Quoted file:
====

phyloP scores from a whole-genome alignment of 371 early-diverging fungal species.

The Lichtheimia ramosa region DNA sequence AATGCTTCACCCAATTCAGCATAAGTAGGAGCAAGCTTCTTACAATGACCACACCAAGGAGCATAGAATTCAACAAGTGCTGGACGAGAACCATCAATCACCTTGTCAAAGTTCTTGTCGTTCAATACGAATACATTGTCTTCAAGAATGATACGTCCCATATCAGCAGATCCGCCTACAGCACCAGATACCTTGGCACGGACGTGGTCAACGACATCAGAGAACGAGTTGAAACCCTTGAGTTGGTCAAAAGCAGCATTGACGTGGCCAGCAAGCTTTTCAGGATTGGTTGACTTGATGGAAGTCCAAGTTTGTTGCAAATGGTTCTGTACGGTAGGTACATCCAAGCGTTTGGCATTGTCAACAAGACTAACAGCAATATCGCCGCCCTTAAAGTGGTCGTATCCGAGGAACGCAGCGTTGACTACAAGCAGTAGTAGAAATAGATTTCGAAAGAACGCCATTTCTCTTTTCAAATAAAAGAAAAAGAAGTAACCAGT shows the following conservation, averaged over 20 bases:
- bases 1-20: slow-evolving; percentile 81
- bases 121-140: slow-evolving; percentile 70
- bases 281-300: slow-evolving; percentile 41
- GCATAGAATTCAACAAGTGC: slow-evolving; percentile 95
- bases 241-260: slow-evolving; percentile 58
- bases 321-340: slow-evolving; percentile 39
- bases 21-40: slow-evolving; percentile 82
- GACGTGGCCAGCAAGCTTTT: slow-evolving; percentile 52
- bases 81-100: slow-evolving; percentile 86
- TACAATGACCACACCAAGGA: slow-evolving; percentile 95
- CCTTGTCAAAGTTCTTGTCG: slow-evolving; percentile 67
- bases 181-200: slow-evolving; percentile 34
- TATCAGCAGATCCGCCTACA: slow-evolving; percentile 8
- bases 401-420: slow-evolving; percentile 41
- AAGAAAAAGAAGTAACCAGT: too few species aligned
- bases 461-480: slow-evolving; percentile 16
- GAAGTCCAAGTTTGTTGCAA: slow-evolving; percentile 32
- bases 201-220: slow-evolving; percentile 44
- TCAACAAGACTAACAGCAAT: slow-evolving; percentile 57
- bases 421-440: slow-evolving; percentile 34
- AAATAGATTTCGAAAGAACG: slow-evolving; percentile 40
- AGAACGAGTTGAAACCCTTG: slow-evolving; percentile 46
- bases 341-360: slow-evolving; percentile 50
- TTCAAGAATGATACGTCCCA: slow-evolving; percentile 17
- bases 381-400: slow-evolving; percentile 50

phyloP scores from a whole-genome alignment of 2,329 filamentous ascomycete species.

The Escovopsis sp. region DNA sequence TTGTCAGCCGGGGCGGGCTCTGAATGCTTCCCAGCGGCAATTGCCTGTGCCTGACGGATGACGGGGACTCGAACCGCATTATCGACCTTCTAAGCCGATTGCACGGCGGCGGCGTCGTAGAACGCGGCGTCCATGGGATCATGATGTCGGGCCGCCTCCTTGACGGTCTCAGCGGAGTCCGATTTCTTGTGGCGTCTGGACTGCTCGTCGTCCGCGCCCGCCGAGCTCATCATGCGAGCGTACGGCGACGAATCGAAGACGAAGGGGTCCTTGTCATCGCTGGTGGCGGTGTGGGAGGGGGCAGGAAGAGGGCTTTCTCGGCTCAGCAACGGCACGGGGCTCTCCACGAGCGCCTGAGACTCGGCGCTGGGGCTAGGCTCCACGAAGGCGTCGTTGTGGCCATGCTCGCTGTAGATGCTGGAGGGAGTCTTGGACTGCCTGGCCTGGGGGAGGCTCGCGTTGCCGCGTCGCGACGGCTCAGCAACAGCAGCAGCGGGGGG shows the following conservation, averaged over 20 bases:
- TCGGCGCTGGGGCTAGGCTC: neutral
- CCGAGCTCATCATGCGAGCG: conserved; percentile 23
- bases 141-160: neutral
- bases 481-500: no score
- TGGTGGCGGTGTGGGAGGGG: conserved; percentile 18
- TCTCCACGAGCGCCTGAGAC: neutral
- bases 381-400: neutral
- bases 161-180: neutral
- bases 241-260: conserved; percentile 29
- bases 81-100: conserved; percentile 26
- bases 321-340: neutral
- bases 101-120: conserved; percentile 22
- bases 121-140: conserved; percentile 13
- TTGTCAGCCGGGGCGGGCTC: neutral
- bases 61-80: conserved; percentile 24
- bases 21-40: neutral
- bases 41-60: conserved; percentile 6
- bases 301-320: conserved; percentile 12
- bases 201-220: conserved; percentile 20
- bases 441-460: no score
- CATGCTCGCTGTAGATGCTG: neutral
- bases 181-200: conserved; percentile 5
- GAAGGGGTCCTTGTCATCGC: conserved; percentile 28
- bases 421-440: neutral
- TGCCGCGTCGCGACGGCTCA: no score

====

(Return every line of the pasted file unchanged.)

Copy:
phyloP scores from a whole-genome alignment of 371 early-diverging fungal species.

The Lichtheimia ramosa region DNA sequence AATGCTTCACCCAATTCAGCATAAGTAGGAGCAAGCTTCTTACAATGACCACACCAAGGAGCATAGAATTCAACAAGTGCTGGACGAGAACCATCAATCACCTTGTCAAAGTTCTTGTCGTTCAATACGAATACATTGTCTTCAAGAATGATACGTCCCATATCAGCAGATCCGCCTACAGCACCAGATACCTTGGCACGGACGTGGTCAACGACATCAGAGAACGAGTTGAAACCCTTGAGTTGGTCAAAAGCAGCATTGACGTGGCCAGCAAGCTTTTCAGGATTGGTTGACTTGATGGAAGTCCAAGTTTGTTGCAAATGGTTCTGTACGGTAGGTACATCCAAGCGTTTGGCATTGTCAACAAGACTAACAGCAATATCGCCGCCCTTAAAGTGGTCGTATCCGAGGAACGCAGCGTTGACTACAAGCAGTAGTAGAAATAGATTTCGAAAGAACGCCATTTCTCTTTTCAAATAAAAGAAAAAGAAGTAACCAGT shows the following conservation, averaged over 20 bases:
- bases 1-20: slow-evolving; percentile 81
- bases 121-140: slow-evolving; percentile 70
- bases 281-300: slow-evolving; percentile 41
- GCATAGAATTCAACAAGTGC: slow-evolving; percentile 95
- bases 241-260: slow-evolving; percentile 58
- bases 321-340: slow-evolving; percentile 39
- bases 21-40: slow-evolving; percentile 82
- GACGTGGCCAGCAAGCTTTT: slow-evolving; percentile 52
- bases 81-100: slow-evolving; percentile 86
- TACAATGACCACACCAAGGA: slow-evolving; percentile 95
- CCTTGTCAAAGTTCTTGTCG: slow-evolving; percentile 67
- bases 181-200: slow-evolving; percentile 34
- TATCAGCAGATCCGCCTACA: slow-evolving; percentile 8
- bases 401-420: slow-evolving; percentile 41
- AAGAAAAAGAAGTAACCAGT: too few species aligned
- bases 461-480: slow-evolving; percentile 16
- GAAGTCCAAGTTTGTTGCAA: slow-evolving; percentile 32
- bases 201-220: slow-evolving; percentile 44
- TCAACAAGACTAACAGCAAT: slow-evolving; percentile 57
- bases 421-440: slow-evolving; percentile 34
- AAATAGATTTCGAAAGAACG: slow-evolving; percentile 40
- AGAACGAGTTGAAACCCTTG: slow-evolving; percentile 46
- bases 341-360: slow-evolving; percentile 50
- TTCAAGAATGATACGTCCCA: slow-evolving; percentile 17
- bases 381-400: slow-evolving; percentile 50

phyloP scores from a whole-genome alignment of 2,329 filamentous ascomycete species.

The Escovopsis sp. region DNA sequence TTGTCAGCCGGGGCGGGCTCTGAATGCTTCCCAGCGGCAATTGCCTGTGCCTGACGGATGACGGGGACTCGAACCGCATTATCGACCTTCTAAGCCGATTGCACGGCGGCGGCGTCGTAGAACGCGGCGTCCATGGGATCATGATGTCGGGCCGCCTCCTTGACGGTCTCAGCGGAGTCCGATTTCTTGTGGCGTCTGGACTGCTCGTCGTCCGCGCCCGCCGAGCTCATCATGCGAGCGTACGGCGACGAATCGAAGACGAAGGGGTCCTTGTCATCGCTGGTGGCGGTGTGGGAGGGGGCAGGAAGAGGGCTTTCTCGGCTCAGCAACGGCACGGGGCTCTCCACGAGCGCCTGAGACTCGGCGCTGGGGCTAGGCTCCACGAAGGCGTCGTTGTGGCCATGCTCGCTGTAGATGCTGGAGGGAGTCTTGGACTGCCTGGCCTGGGGGAGGCTCGCGTTGCCGCGTCGCGACGGCTCAGCAACAGCAGCAGCGGGGGG shows the following conservation, averaged over 20 bases:
- TCGGCGCTGGGGCTAGGCTC: neutral
- CCGAGCTCATCATGCGAGCG: conserved; percentile 23
- bases 141-160: neutral
- bases 481-500: no score
- TGGTGGCGGTGTGGGAGGGG: conserved; percentile 18
- TCTCCACGAGCGCCTGAGAC: neutral
- bases 381-400: neutral
- bases 161-180: neutral
- bases 241-260: conserved; percentile 29
- bases 81-100: conserved; percentile 26
- bases 321-340: neutral
- bases 101-120: conserved; percentile 22
- bases 121-140: conserved; percentile 13
- TTGTCAGCCGGGGCGGGCTC: neutral
- bases 61-80: conserved; percentile 24
- bases 21-40: neutral
- bases 41-60: conserved; percentile 6
- bases 301-320: conserved; percentile 12
- bases 201-220: conserved; percentile 20
- bases 441-460: no score
- CATGCTCGCTGTAGATGCTG: neutral
- bases 181-200: conserved; percentile 5
- GAAGGGGTCCTTGTCATCGC: conserved; percentile 28
- bases 421-440: neutral
- TGCCGCGTCGCGACGGCTCA: no score